Information for this trail was last updated July 2024

This trail connects Gisborne city with suburbs to the east, formally ending at the start of Wainui Beach on the east coast. 

Wainui is an open beach with famous surf breaks and golden sands. 

If travelling from Wainui Beach, the shared-path concrete trail goes from Murphy Road corner, near Stock Route surf break, past the Sponge Bay and Tamarau subdivisions, into Kaiti, past Kaiti School and the Kaiti Hub of shops beside SH35 and Wainui Road, to Crawford Road. The path then diverts away from the main road along a shared path, safely divided from traffic, to the Inner Harbour. It formally ends on the city side of the Gladstone Road Bridge. 

Underpasses on both sides of Gladstone Road Bridge connect trail users to other destinations around the city. Some of these trails are covered in separate trail pages.

Trail fly-through

History of the trail

Wainui is known for its surf beach and the start of a journey up Highway 35 through the East Coast and around to Ōpōtiki in the Bay of Plenty. 

In the late 1880s and early 20th century, horse-drawn coaches carried people and goods up the coast, often on beaches. In the early days of sheep farming, stock was driven along the coast. At Wainui, sheep and cattle would be driven from or to the beach at an access that became known as Stock Route. The Wainui-Tamarau Cycle and Walkway starts about 150m from this accessway. Stock would go from the coast to the freezing works, or live animals would be driven up the coast to new pastures. 

The Wainui-Tamarau Trail was a long-held vision of many Wainui people, and spearheaded by former district councilor Muriel Jones. A sign bearing the name Muriel Jones Cycle and Walkway is sited in a rest area beside the trail, close to the Sponge Bay subdivision. This commemorates her endeavours to bring this route to fruition.  

The trail crosses a road that goes to Sponge Bay, about 1.5km from Wainui. When conditions are right, surfers enjoy the waves off Sponge Bay and Tuamotu/Sponge Bay Island. In the late 1800s, a tramway carried rock from the island and surrounding area back to the Tūranganui River -- via Crawford and Wainui roads -- for port development. An area in Sponge Bay Road was earlier a Defence Department rifle range where young soldiers were taught to shoot.

Near Heath Johnston Park, the cycle and walkway crosses land gifted to the people of Gisborne by Matuaokore Ahu Whenua Trust. Four pou tell a story of the values the landowners wish to maintain into the future - unity and support (Manaakitanga), guardianship (Kaitiakitanga), family and belonging (Whanaungatanga), all bound together by their spiritual beliefs (Atuatanga).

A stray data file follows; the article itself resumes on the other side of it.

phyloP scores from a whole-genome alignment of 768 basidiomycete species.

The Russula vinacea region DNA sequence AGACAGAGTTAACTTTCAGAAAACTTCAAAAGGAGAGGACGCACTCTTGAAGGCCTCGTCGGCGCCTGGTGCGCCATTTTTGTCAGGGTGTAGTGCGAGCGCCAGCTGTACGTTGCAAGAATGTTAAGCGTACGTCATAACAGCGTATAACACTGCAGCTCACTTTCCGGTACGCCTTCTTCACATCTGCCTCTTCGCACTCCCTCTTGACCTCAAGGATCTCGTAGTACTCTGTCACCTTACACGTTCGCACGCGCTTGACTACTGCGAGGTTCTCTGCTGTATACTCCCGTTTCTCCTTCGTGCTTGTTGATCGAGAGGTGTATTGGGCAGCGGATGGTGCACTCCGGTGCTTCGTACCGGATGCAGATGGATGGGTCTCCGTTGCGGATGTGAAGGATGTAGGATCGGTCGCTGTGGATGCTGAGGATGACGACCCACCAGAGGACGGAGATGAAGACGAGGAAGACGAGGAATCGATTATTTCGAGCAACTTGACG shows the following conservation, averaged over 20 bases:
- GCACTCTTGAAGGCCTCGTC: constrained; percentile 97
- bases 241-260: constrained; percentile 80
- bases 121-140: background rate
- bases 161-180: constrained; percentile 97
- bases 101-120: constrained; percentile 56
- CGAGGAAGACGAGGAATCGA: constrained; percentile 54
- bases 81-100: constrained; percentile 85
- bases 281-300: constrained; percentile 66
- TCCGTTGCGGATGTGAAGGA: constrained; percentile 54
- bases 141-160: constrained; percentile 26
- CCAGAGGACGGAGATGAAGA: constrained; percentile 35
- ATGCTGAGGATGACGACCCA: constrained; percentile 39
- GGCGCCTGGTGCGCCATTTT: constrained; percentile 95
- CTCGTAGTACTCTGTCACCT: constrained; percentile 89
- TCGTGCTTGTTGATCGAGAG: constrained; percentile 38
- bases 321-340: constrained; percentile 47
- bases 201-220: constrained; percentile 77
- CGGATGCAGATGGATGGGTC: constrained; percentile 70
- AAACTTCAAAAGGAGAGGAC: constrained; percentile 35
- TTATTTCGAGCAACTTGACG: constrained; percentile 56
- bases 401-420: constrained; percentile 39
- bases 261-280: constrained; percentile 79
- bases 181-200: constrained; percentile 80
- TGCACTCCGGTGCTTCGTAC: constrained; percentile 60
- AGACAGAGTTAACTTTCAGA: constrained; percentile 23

Kaiti School, established in 1907, champions active ways of children getting to and from school.

Crawford Road was named after Gisborne’s first Mayor William Crawford, elected in 1877. He was also a brewer and keen photographer. His collection of photographs from 1874 until 1913 chronicles the district. A selection of these can be found within the book Gisborne Exposed, by Sheila Robinson and John Berry. 

Near the working port, the trail passes a large yard of logs, mainly destined for China. These originate from significant forest holdings within the district and reflect the region's changing land use over the past 150 years from native bush to sheep and beef farms, and to pine trees. Logs now occupy much of the area next to the port where a freezing works operated for close to a century. This closed in 1994 as livestock numbers, particularly sheep, declined on the coast and across the country. Some freezing works buildings remain including The Works, now a restaurant and office spaces.

A large anchor sited within the Inner Harbour remains as a symbol of this working port. Restaurants and cafes have replaced fishing and wool stores. 

The trail ends on the city side of Gladstone Road Bridge in Gladstone Road, Gisborne's main street. But many other trails connect from there, notably the Oneroa and Ngā Wai Weherua (City Rivers) trails. Gladstone Road Bridge, built in 1925, is one of New Zealand’s older reinforced-concrete bridges. A shared path was added to the bridge in 2018 making a separated and safe crossing for walkers and cyclists between the Inner Harbour and the city. 

The port itself is a river port with a long history punctuated by environmental challenges. It's the base for the recreational Tatapouri Fishing Club. The Inner Harbour has berths and a boat ramp providing access to the ocean. Gisborne's Coastguard is based adjacent to a large and increasingly modernised export port. 

The whole area was far different in pre-European times. For a glimpse of this, see the history section on the trail page Titirangi Cycle and Walkway.   

Tips & Logistics

The trail can be started at either end. It comprises concrete or asphalt all the way. At the eastern end, it starts at the city side of Murphy Road close to Wainui Beach. 

Take care crossing Murphy Road to avoid traffic coming in and out of Murphy Road, where vision of cyclists emerging from the trail is impaired. Cyclists are advised to stop, slow or dismount.

The beach can be accessed at various points, the closest to the end or start of the trail being Stock Route, just past a cafe. This access has a parking area just where Wairere Road turns to be parallel with the beach. 

At the Gladstone Road Bridge end, a path leads down to either the Oneroa or Ngā Wai Weherua (City Rivers) trails. These trails are shared with a full range of active mode users. 

Titirangi Cycle and Walkway is also nearby, starting at the Te Poho o Rawiri Marae close to Crawford Road. Titirangi's bush walk trails have a starting place close to the port but are also accessible from the road trail starting at the marae.